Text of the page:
U.S. Multifamily Remains Bright Spot on Housing Market
Dec 13, 2011
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The apartment and condominium housing market improved of the fifth consecutive quarter, according to the Multifamily Production Index (MPI) from the National Association of Home Builders (NAHB).
The MPI tracks the sentiment of builders and developers about the multifamily market on a scale of 0 to 100, with a number over 50 indicating that more respondents see conditions improving than report conditions are worsening.
The MPI increased from 44.4 in the second quarter of 2011 to 47.3 in the third quarter of 2011 – the highest the index has reached since the fourth quarter of 2005.
The index's three components and their 3Q 2011 levels:
• builder and developer perceptions of market-rate rental properties recorded an all-time high of 63.8
• low-rent units remained steady at 50.1
• for-sale units rose to 31.9, the highest recording since the second quarter of 2006
“Multifamily construction continues to be the bright spot in the overall housing market,” said NAHB Chief Economist David Crowe. “While household formations have been below trend, those who are forming new households are becoming renters and this trend is likely to continue until consumers’ confidence returns.”
“Apartments and condominiums play an integral role in the overall housing market, now more than ever,” said Stillman Knight, chairman of NAHB’s Multifamily Council Board of Trustees and president and CEO of the Knight Company of Alexandria, VA. “The construction of these units not only brings jobs to local communities, but also provides an adequate stock of housing for areas with rapid population growth.”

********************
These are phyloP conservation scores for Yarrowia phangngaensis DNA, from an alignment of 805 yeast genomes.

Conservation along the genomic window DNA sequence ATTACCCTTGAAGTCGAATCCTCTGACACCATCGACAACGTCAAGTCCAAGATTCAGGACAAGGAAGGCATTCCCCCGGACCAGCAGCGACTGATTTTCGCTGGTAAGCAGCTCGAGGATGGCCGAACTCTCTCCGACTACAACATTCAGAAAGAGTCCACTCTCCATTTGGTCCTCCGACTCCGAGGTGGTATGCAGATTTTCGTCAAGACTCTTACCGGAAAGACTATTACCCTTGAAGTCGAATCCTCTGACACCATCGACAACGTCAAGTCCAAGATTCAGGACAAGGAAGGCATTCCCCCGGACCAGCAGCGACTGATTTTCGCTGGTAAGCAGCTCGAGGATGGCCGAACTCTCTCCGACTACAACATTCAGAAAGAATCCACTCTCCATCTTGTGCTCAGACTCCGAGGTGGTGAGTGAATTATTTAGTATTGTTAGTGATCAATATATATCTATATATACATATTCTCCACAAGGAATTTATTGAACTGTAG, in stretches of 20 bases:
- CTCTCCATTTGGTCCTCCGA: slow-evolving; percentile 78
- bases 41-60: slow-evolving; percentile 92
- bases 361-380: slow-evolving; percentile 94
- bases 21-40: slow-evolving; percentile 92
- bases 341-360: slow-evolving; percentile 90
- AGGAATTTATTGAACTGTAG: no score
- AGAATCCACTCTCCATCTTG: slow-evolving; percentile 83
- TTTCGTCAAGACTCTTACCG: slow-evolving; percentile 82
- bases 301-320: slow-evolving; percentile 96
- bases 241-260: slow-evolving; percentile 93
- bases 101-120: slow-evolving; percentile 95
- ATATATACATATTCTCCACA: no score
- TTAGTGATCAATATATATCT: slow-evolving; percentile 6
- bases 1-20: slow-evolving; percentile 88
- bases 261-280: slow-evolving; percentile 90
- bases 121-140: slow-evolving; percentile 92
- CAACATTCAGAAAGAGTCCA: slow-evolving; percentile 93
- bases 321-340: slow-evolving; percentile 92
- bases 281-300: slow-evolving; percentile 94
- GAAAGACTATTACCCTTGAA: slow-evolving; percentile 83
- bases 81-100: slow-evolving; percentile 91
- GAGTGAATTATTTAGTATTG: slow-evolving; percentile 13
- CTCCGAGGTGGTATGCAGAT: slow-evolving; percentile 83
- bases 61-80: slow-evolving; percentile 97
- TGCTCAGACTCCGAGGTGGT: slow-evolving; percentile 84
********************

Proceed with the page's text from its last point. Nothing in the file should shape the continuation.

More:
Expectations for the next six months improved in the third quarter for market-rate rental properties, up to 67.2, and for-sale properties, up to 37.3, respectively. Expectations for low-rent units decreased slightly, to 50.2.
The Multifamily Vacancy Index (MVI), which measures the multifamily housing industry's perception of vacancies, decreased from 36.1 in 2Q 2011 to 35.1 in 3Q 2011. Lower numbers in the MVI indicate fewer vacancies. The MVI has improved considerably since peaking at 70.2 in 2Q 2009.
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